It seems the Ramesseum may not be 100% Ramesses II.
“Of all Theban ruins,” wrote Amelia Edwards in the 19th century, “the Ramesseum is the most cheerful ... No walls enclose it. No towering pylons overshadow it. It stands high, and the air circulates freely ... There are not many Egyptian ruins in which one can talk and be merry ...”
One wonders if that was the impression the great Ramesses II had hoped for.
Ramesses was just a teenager when he ascended to the throne, king of the greatest empire on Earth, his beautiful wife, Nefertari, at his side.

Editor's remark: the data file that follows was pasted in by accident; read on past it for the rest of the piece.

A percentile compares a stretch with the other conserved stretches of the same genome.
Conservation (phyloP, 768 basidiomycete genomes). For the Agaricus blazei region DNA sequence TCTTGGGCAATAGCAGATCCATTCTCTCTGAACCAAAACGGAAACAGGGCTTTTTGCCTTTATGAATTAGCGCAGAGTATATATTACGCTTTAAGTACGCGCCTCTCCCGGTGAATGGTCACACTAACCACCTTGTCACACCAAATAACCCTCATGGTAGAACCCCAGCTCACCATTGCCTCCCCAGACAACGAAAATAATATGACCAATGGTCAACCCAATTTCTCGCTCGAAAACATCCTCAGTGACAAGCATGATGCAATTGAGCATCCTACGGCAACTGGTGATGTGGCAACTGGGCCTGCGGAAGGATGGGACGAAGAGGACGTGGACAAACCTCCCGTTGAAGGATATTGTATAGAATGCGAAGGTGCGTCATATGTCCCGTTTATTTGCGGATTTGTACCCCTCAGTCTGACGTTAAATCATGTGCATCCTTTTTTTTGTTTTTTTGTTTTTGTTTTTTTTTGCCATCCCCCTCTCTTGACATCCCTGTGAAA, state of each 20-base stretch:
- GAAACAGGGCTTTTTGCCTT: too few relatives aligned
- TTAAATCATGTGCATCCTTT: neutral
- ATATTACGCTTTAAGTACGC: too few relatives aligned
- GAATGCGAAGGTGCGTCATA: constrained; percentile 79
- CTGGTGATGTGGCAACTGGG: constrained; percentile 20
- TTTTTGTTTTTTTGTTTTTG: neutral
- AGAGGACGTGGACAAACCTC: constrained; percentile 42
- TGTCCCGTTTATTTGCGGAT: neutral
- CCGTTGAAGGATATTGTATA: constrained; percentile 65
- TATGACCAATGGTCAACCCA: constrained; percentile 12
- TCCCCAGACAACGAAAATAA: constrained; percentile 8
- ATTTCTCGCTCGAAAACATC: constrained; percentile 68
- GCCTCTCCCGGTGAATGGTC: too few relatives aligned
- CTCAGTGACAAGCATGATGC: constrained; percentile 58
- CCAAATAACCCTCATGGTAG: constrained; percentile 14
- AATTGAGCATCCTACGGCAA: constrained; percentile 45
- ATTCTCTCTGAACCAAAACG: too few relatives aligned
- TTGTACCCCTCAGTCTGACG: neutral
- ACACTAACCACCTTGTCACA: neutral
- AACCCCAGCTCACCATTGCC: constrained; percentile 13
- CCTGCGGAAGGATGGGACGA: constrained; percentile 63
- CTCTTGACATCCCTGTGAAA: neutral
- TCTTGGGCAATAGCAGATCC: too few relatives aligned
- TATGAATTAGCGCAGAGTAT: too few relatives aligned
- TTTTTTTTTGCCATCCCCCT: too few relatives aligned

As tradition demanded, his tomb, dug into the Valley of the Kings, was high on the priority list. Next came the Ramesseum, his grand royal worship temple.
However new evidence suggests that the Ramesseum isn't 100% Ramesses II. It seems that Ramesses, famous for passing off his predecessors’ grand efforts as his own, ‘borrowed’ at least one colossal feature of his temple.
Discover more in the new August / September issue of Nile Magazine.